China to push reform of state-owned enterprises at key meeting: Media

SHANGHAI (REUTERS) - China is expected to discuss increased supervision for state-owned firms and the break-up of some monopolies to encourage competition as part of reform efforts at a key Communist Party meeting this month, local media reported on Friday.

Analysts have warned that control of key economic sectors, such as energy and telecoms, by China's giant state-owned enterprises (SOEs) impedes growth and have recommended that their markets should be thrown open to competition.

Citing unidentified sources, the China Securities Journal said supervision of SOEs will be a key issue to be discussed behind closed doors at the party's third plenum on Nov 9-12, alongside proposals to potentially break up some state monopolies.

Other suggested changes include reducing SOEs' role in carrying out the government's economic agenda, the issuance of preference shares to help SOEs exit from some sectors, restructuring and listing of some state firms and allowing more private capital into state-dominated sectors, the paper said.

Reform of SOEs has been slow, mainly due to resistance from vested interests, but the debate gained new traction when the head of China's state assets regulator, Jiang Jiemin, was put under investigation for "serious disciplinary violations", shorthand generally used to describe graft.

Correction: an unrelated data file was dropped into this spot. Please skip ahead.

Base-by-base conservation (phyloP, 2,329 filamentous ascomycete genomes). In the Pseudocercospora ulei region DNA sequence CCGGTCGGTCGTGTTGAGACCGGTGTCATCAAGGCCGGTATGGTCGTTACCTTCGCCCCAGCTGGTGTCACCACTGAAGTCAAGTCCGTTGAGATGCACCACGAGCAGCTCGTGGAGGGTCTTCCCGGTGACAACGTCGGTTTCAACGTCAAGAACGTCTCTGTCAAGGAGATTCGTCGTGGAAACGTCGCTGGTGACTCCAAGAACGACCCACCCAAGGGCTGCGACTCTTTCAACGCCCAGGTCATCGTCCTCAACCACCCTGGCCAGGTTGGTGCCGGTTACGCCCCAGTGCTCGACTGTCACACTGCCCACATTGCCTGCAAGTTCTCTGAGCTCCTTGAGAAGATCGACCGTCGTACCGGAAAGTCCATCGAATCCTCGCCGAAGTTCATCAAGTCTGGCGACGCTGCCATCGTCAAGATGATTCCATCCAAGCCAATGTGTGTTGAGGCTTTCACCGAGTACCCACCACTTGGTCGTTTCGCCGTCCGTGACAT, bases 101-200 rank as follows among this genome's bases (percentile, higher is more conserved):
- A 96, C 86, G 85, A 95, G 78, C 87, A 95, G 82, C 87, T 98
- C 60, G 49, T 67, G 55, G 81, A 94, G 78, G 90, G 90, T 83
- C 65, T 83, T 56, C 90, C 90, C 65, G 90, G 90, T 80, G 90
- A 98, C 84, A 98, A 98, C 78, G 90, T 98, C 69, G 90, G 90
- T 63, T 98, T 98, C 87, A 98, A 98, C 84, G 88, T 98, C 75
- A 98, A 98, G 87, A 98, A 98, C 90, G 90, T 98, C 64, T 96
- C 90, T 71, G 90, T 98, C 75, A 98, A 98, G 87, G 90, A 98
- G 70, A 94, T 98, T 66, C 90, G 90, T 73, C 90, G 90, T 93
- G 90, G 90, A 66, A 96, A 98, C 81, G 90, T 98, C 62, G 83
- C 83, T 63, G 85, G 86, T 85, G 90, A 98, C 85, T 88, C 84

Jiang also served as the former chairman of state-owned energy giant China National Petroleum Corporation (CNPC).

The State-owned Assets Supervision and Administration Commission, which administers more than a hundred of China's biggest state-owned companies, said last month that companies and regulatory agencies should ready themselves for an overhaul of SOEs after the third plenum, local media reported.

An influential think-tank, the State Council's Development Research Centre, late last month recommended ending state-owned monopolies in the rail, oil and gas, and electricity industries, as a key reform.

Recent media reports suggest China's government and energy sector regulators are intent on breaking up the energy sector monopolies, given their sheer size. These include CNPC, China Petroleum & Chemical Corp, also known as Sinopec Group, and CNOOC Ltd.

Proposals being discussed include issuing more crude import quotas, increasing access to exploration resources, pipelines and other related infrastructure to private investors.

Still, investors harbour doubts over how far China's leaders will go to shake up state-owned firms, given the difficulty of making change.

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